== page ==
Back then I only dared hope to visit Greece one day, I certainly never dreamed of living a Mediterranean lifestyle! That would have been simply beyond imagination.  

Now that we are living it, one of the nicest things about it is that everyone lives it somewhat differently. There are no set rules and guidelines. Yet, while researching this post, I laughed out loud when I found that someone has actually written a how-to-do-it- guide titled, 'Mediterranean Lifestyle for Dummies'.

Really? Do we need guidelines?

Now, really! You  don't need someone telling you how live your life once you've been inspired to strike out and live a bit differently.  I've found that a far better source guidance, at least a source of inspiration, is The Mediterranean Lifestyle Magazine, TML,  for short, as it is filled with travel, culinary and lifestyle inspiration to make you feel like you are here even if you aren't. (Being totally transparent: I do contribute articles to the publication, but I was reading it long before I was writing for them).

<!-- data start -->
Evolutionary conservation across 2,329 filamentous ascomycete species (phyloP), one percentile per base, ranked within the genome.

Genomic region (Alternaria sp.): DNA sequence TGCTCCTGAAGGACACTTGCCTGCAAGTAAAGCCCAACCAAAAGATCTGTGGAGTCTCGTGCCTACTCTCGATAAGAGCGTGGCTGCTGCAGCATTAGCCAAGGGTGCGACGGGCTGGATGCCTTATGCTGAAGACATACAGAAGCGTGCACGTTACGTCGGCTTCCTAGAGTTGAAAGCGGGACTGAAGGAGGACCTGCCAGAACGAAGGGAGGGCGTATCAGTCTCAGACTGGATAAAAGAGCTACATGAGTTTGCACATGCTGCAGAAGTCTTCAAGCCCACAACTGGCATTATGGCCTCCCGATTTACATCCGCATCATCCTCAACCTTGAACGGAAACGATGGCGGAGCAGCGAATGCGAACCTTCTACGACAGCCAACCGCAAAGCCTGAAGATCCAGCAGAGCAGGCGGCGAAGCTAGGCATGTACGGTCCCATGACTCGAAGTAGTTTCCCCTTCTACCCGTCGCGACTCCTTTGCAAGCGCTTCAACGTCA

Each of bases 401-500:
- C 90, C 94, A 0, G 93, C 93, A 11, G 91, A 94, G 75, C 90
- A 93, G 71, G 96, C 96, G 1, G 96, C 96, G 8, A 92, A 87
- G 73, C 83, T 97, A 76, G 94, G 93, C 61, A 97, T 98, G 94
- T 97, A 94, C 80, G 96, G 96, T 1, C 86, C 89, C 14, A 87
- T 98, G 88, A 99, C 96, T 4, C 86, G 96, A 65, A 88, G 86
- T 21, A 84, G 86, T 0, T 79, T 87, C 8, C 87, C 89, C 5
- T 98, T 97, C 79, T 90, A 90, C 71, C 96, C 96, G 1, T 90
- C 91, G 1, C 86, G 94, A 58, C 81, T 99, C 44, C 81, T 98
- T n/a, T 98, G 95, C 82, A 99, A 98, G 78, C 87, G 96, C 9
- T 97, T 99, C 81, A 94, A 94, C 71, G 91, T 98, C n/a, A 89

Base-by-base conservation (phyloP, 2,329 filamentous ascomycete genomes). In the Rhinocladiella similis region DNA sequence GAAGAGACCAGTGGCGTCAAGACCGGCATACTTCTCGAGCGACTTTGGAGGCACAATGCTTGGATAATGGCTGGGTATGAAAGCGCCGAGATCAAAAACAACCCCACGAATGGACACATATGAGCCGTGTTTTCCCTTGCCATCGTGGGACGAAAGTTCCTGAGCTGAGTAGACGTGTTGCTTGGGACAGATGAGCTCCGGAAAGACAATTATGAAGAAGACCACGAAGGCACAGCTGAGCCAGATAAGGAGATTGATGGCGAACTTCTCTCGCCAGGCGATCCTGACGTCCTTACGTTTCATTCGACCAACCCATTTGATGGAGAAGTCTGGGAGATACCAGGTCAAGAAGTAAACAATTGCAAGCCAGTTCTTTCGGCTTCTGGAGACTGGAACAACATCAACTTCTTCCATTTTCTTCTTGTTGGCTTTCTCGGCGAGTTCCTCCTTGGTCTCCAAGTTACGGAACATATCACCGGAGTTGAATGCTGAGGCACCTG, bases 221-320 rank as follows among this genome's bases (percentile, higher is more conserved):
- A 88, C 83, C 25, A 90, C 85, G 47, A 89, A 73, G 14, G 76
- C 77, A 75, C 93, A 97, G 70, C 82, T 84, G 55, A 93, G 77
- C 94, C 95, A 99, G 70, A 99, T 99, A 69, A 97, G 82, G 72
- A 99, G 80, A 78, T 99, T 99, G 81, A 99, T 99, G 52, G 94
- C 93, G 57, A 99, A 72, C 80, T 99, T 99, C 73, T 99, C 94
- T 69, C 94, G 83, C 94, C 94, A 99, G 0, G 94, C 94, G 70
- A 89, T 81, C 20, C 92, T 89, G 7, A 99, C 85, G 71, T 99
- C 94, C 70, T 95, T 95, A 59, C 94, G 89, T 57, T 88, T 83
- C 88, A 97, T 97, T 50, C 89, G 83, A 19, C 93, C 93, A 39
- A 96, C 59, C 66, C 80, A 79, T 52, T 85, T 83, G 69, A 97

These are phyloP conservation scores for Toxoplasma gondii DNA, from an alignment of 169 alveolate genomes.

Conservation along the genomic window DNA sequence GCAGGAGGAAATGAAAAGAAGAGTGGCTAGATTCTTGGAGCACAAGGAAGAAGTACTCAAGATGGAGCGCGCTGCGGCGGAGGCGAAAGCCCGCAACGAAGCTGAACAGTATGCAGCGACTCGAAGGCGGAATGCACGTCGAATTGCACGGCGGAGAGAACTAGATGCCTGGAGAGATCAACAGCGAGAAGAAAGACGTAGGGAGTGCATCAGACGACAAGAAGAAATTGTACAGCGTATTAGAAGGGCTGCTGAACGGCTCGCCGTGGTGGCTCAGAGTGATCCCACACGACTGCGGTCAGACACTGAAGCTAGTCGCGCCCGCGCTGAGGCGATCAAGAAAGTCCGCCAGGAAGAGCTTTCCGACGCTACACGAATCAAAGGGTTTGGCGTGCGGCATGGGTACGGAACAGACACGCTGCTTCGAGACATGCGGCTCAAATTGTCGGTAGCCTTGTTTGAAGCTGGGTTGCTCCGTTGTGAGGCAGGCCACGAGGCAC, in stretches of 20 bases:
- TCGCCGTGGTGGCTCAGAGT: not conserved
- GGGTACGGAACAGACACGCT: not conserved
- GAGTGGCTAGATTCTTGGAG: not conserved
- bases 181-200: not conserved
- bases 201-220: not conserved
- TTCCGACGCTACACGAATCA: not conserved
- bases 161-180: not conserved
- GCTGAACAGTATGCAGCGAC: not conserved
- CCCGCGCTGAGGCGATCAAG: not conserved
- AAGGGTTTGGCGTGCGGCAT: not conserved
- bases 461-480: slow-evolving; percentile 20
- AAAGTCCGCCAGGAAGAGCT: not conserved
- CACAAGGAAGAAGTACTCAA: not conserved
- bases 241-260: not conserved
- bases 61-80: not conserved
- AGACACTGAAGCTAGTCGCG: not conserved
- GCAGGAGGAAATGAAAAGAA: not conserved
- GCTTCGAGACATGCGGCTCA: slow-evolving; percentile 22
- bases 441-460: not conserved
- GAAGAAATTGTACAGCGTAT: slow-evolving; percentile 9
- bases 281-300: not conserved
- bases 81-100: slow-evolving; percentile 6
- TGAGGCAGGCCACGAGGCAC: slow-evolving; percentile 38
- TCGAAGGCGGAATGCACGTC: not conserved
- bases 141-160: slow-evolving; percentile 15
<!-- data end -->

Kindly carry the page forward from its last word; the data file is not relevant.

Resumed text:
In fact, I think the editors, Elena and Melisa Koyunseven, have pretty much summed up our life in Greece with their Seven Principles of the Mediterranean Lifestyle: 

TML 7 principles of the Mediterranean Lifestyle

1. Eat healthily

Roadside fruit stand in early March

With an abundance of olive oil, fresh fruit, nuts and vegetables at our fingertips, literally year-round, it is easy to eat healthily in Greece.  

Fresh fruit and vegetables combine in this salad

One misconception about Greek eating is that we have a diet rich in seafood. We don't. Fish is scarce and can be costly.  Friends dining at a new taverna in the village had one member of their party order the 'fish of the day' for her meal without asking about weight or price. They were flabbergasted when the waiter brought a 2.3 kilo, or 5 pound fish on a platter and the cost for that fish was 200 euros!